12. @Obsidian: Please make playing evil worthwhile, fulfilling & not juvenile! Hi Obsidian, As per the title of the thread, I would greatly appreciate it if playing evil (this is after all a deep roleplaying game) in this game will actually be worthwhile, fulfilling and not juvenile. Let me elaborate: Worthwhile: Most RPGs simply don't reward evil roleplaying; i.e. you always get the best rewards for playing the nice guy; i.e. what I am asking for here is that you actually design the game and quests so that there is actually a good motivation in the game itself to play evil as opposed to merely my motivation as a player to play evil; i.e. that the game itself reacts "positively" to playing evil (just as it should react “positively” to playing good); don't confuse "positive" here with "good", they are in different categories. Moving on: Fulfilling and not Juvenile: Most RPGs treat roleplaying evil in a pathetic shallow fashion (even the Infinity Engine games are guilty of this) and give it only a fraction of the attention of the “good” path. Let me elaborate with an example. You meet an old lady with her cats in a hut (and she is known to love cats) and the "evil" option is usually something like this: slaughter (or torture) the cats in front of the woman and then laugh in her face. I simply ask for "deeper" roleplaying options that are not at the extremes of "save and hug everyone" to "slaughter everyone and urinate on their corpses". I know it is not easy to do and I won't give examples of “deep” roleplaying since that is your job as awesome game designers. I know this point is difficult to easily quantify (hence it can be construed in a very subjective manner), but I honestly feel that in terms of "depth of interaction/roleplaying", the "evil" side is far under-represented compared to the "good" side. I know Obsidian have said that they are going to avoid these "alignment" aspects of D&D, but ultimately the designers are human and it is very easy for them to fall into the same old trap of moral extremes when designing quests, gameplay and story without even realizing it. I.e. don't fool yourselves into thinking that you can easily get away from moral duality just because the game has no clear cut alignment system; the moral duality is built into human nature and "seeps through" into how you design the story, quests, etc. Try and temper the moral duality with a bit more "depth" and complexity, as in the real world, for as I am sure you know: in the real world nice guys do not always finish first and the best things do not always come to the most good, righteous, etc. of beings. That is all, thank you for your time Obsidian. Make PE something special; the series (and most likely any future crowd-funding endeavours of Obsidian regarding old school RPGs) will depend on how awesome PE will be; as they say: first impressions last. -pl1982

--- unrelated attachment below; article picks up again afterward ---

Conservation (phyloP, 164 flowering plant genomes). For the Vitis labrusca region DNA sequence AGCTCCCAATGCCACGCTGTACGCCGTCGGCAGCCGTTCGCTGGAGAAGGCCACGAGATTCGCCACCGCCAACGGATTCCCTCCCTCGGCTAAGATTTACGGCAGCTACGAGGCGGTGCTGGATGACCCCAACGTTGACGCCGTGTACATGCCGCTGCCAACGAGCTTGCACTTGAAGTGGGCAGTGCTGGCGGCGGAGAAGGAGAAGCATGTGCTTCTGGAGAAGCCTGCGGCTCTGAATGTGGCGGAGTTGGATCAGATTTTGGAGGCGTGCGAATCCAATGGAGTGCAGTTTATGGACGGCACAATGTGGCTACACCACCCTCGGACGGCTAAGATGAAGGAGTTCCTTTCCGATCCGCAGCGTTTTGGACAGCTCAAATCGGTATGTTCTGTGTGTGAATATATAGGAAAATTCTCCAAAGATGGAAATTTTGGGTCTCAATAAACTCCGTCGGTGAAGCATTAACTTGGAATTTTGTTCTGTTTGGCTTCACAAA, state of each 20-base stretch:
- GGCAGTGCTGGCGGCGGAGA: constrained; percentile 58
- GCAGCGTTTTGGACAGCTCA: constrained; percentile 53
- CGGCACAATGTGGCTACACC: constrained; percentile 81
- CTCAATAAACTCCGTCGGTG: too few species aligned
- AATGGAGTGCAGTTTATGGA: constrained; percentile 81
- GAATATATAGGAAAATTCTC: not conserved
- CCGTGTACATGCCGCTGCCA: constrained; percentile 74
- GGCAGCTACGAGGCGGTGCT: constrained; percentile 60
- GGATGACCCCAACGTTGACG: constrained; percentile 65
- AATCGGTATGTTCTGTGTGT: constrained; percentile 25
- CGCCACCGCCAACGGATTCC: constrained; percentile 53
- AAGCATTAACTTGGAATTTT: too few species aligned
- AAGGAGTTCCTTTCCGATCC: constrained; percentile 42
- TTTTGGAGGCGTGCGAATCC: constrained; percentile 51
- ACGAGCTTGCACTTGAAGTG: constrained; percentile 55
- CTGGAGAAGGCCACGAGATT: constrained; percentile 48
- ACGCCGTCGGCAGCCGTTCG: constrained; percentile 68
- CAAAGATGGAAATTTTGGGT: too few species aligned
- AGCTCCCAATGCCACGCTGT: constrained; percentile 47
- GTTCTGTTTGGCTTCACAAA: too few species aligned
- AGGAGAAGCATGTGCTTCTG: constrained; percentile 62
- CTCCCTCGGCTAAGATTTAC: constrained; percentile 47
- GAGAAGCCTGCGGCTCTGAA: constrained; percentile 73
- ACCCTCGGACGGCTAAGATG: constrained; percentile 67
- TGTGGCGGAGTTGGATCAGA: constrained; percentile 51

13. I am definitely for it (I made a recent thread requesting this)! However, one must be clear what is meant by "new game +". For me it is solely the ability to export/import my character (or party even) and play through the game again with him/her again (with all his/her gear as well). Ideally exactly like how heart of fury mode was handled in IWD1&2 where there is no new content (just better items). I.e. always same content, just ability to make game harder (and get better loot). That is what I want. They don't even need to spend too much time balancing it; I just like having the option of continuing to improve one character (or even better: and entire party) if I want to (whilst playing through an epic story/adventure). I don't care if it makes the game easy or breaks some challenges, I enjoy it and would really appreciate at the very least the option to export/import, just as the BG & IWD series had.